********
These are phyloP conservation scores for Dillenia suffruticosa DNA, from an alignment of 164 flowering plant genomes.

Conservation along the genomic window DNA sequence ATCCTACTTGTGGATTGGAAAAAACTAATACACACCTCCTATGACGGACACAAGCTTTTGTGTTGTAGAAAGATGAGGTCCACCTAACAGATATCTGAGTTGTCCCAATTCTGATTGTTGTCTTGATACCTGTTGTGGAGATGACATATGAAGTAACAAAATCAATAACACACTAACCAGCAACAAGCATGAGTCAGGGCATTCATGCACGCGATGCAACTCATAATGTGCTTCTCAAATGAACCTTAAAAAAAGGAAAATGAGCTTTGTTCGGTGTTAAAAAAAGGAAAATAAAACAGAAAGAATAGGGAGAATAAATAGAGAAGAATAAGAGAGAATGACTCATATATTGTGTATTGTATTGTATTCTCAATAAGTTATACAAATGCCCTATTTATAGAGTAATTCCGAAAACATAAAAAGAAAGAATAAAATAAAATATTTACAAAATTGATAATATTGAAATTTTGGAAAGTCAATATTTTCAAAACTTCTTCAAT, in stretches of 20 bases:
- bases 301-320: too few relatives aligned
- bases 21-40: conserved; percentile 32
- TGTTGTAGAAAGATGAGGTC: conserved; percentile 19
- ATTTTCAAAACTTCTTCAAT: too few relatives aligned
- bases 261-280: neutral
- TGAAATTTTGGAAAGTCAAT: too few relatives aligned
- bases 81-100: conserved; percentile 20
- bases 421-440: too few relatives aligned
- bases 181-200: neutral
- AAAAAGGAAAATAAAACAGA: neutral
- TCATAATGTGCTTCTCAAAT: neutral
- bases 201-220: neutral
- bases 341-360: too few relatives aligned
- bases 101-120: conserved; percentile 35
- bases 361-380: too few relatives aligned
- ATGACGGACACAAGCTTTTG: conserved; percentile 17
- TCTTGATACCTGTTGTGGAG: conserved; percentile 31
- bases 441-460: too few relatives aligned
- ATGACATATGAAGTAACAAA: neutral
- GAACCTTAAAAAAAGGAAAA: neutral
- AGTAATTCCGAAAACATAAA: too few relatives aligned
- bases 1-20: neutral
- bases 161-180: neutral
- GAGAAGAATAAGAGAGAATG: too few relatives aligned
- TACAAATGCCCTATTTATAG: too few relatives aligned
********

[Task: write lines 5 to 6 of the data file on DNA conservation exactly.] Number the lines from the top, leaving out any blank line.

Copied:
- TGTTGTAGAAAGATGAGGTC: conserved; percentile 19
- ATTTTCAAAACTTCTTCAAT: too few relatives aligned